I really did not want to see Phantom Thread. And honestly, I am not entirely glad I did. But I wanted to see every movie nominated for Best Picture, and was intrigued that Daniel Day-Lewis announced directly after production that it was his last movie ever. Phantom Thread is set in 1950s post-war London. Reynolds Woodcock (Daniel Day-Lewis) is a famous dressmaker of the British elite.
On Saturday evening, Cornell students, alumni, faculty and local Ithaca residents were treated to a screening of the documentary Agents of Change at Kennedy Hall. The event was hosted by Associate Dean of Students Dr. Renée T. Alexander ’74 and co-sponsored by Black Students United, OADI, Omega Psi Phi, Ujamaa Residential College and the Office of the Dean of Students. The winner of both Jury and Audience awards at the 2016 Pan African Film & Arts Festival, Agents of Change takes us back in time to the 1968 strike at San Francisco State University and the 1969 Willard Straight Hall takeover at Cornell. Both SFSU and Cornell protests were based on similar demands for an increase in black faculty and students and the development of a black studies program. The directors Abby Ginzberg ’71 and Frank Dawson ’72 cleverly juxtapose the two events.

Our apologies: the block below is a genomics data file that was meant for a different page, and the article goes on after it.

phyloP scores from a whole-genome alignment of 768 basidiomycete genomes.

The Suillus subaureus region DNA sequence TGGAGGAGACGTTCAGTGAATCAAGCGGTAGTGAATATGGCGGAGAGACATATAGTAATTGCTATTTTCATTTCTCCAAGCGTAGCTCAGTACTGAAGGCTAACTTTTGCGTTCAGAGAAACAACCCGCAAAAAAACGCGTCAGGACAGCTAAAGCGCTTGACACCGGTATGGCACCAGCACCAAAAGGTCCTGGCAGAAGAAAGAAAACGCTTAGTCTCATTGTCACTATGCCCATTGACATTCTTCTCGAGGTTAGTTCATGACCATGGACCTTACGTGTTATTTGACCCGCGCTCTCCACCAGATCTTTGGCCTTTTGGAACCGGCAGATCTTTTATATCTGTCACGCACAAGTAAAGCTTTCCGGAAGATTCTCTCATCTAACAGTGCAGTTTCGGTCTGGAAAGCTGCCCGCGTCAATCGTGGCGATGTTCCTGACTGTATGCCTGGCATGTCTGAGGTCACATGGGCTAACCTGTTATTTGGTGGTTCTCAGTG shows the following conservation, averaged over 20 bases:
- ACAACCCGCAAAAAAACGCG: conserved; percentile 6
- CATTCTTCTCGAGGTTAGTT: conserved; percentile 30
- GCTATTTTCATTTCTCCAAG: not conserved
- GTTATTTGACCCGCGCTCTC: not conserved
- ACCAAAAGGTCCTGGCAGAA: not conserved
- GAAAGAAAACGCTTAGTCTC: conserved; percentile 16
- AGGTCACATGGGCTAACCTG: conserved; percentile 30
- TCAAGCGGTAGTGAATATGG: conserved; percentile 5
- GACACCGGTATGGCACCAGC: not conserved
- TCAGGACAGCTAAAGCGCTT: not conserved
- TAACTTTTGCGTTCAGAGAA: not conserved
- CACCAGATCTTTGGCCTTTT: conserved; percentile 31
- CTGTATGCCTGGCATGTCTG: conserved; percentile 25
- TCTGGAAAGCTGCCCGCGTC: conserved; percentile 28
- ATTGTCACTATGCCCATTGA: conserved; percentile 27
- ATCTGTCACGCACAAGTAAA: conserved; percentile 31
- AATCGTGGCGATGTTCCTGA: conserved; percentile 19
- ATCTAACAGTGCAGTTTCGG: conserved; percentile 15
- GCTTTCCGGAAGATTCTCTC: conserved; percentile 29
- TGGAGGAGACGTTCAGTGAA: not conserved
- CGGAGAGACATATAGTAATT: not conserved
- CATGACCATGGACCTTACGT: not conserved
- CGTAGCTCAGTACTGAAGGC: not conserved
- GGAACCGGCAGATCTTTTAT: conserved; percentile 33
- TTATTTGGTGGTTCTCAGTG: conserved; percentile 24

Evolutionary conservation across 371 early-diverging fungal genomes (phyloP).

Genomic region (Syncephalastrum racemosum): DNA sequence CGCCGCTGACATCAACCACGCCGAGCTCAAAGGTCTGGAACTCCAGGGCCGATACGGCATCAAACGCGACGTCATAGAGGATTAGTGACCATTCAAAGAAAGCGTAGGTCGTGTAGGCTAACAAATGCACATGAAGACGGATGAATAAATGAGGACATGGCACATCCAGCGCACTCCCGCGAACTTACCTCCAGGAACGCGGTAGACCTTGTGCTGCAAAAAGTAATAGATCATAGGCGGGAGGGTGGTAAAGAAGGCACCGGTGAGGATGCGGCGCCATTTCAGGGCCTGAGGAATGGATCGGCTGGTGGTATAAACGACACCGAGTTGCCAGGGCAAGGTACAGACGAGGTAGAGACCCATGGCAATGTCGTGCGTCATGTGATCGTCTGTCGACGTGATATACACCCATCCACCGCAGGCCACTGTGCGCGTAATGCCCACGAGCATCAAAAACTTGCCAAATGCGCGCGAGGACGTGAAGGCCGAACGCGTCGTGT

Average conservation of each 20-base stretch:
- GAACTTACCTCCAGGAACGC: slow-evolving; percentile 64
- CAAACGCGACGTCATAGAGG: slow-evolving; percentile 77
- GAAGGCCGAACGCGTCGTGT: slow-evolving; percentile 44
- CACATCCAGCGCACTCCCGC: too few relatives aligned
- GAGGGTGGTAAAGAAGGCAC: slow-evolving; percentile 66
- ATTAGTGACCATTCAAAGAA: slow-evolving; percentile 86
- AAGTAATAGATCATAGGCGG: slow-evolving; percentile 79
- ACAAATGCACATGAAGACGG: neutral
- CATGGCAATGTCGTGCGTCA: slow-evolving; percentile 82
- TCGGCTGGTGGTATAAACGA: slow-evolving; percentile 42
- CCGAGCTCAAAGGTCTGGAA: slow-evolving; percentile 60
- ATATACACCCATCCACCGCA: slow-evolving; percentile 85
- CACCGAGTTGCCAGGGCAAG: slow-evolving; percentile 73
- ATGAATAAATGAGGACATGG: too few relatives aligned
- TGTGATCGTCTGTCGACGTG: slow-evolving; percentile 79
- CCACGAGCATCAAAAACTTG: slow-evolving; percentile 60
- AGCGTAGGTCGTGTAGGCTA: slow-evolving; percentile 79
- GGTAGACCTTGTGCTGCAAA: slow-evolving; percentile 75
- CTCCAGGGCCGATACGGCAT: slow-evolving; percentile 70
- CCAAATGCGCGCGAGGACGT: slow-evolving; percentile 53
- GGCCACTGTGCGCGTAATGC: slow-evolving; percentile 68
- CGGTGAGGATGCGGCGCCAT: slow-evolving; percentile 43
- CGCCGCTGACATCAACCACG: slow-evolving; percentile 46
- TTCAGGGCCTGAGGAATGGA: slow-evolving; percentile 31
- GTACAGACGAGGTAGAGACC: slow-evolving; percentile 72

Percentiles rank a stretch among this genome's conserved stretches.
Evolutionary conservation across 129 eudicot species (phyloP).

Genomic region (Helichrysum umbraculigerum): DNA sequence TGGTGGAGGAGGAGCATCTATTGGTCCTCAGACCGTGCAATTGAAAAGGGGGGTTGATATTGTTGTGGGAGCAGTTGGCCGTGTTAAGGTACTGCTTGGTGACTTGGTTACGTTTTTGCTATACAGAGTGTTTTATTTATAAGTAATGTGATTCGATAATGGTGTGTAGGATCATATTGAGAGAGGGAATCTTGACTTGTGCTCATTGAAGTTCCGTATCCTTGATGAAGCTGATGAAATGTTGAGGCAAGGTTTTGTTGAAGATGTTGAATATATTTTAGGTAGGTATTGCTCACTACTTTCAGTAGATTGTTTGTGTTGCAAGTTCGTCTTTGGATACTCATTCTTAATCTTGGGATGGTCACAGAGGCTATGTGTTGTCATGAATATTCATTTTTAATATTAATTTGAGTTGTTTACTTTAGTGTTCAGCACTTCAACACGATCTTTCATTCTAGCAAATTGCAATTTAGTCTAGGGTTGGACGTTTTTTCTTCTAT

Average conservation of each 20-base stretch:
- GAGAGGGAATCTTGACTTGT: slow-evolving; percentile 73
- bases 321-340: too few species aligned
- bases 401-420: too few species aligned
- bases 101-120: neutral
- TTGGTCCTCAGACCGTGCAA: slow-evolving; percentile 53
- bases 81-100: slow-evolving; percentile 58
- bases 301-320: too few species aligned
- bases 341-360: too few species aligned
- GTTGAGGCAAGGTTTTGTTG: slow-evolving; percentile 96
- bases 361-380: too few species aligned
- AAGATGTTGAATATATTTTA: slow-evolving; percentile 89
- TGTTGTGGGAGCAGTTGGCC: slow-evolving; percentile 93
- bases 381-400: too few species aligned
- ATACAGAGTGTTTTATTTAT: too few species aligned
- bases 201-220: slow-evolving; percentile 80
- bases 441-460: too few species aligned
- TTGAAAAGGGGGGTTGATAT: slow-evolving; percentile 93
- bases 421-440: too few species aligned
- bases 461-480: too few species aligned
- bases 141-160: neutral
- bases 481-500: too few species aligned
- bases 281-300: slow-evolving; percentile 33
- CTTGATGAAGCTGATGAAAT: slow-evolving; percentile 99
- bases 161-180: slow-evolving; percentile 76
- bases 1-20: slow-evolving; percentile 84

As much as I love foisting my movie opinions on others, I don’t envy the jobs of Academy voters. Every year they put forth their best guesses as to what films and actors they feel stood out over the last 365 days and every year somebody somewhere will always feel their favorite piece or person has been snubbed. Unfortunately, those opinions are consistently more boisterous than the silent consent of the masses. That said, I think they’ve done a good job this year… for the most part. Best Actress has Frances McDormand (Three Billboards)?
I got to review The Last Jedi when it came out, along with some other Arts & Entertainment writers. To sum it up, we all pretty much said the same thing: it was a film of highs and lows. The overarching theme of balance the movie sought to explore shone through in its quality: good balanced against bad. But this isn’t a movie review. This is a “rewrite” of sorts, in which I will attempt to suggest a few small tweaks that had the potential to improve a movie.
The elevator pitch for The Shape of Water is “a fairytale for adults,” and the movie doubles down on this concept from the very beginning. The opening shot, a graceful long take, sweeps through an underwater home as if the viewer is swimming in it. The image is surreal, especially combined with Alexandre Desplat’s enchanting score and Richard Jenkins’ narration about the “princess without a voice.” Within the first minute, we’ve been transported into director Guillermo Del Toro’s fantasy. Del Toro’s vivid imagination brings to life the story of a mute woman, Elisa (Sally Hawkins), in the 1960s who works as a janitor in a secret government laboratory in Baltimore. The science facility has captured an aquatic, humanoid amphibian, referred to as The Asset.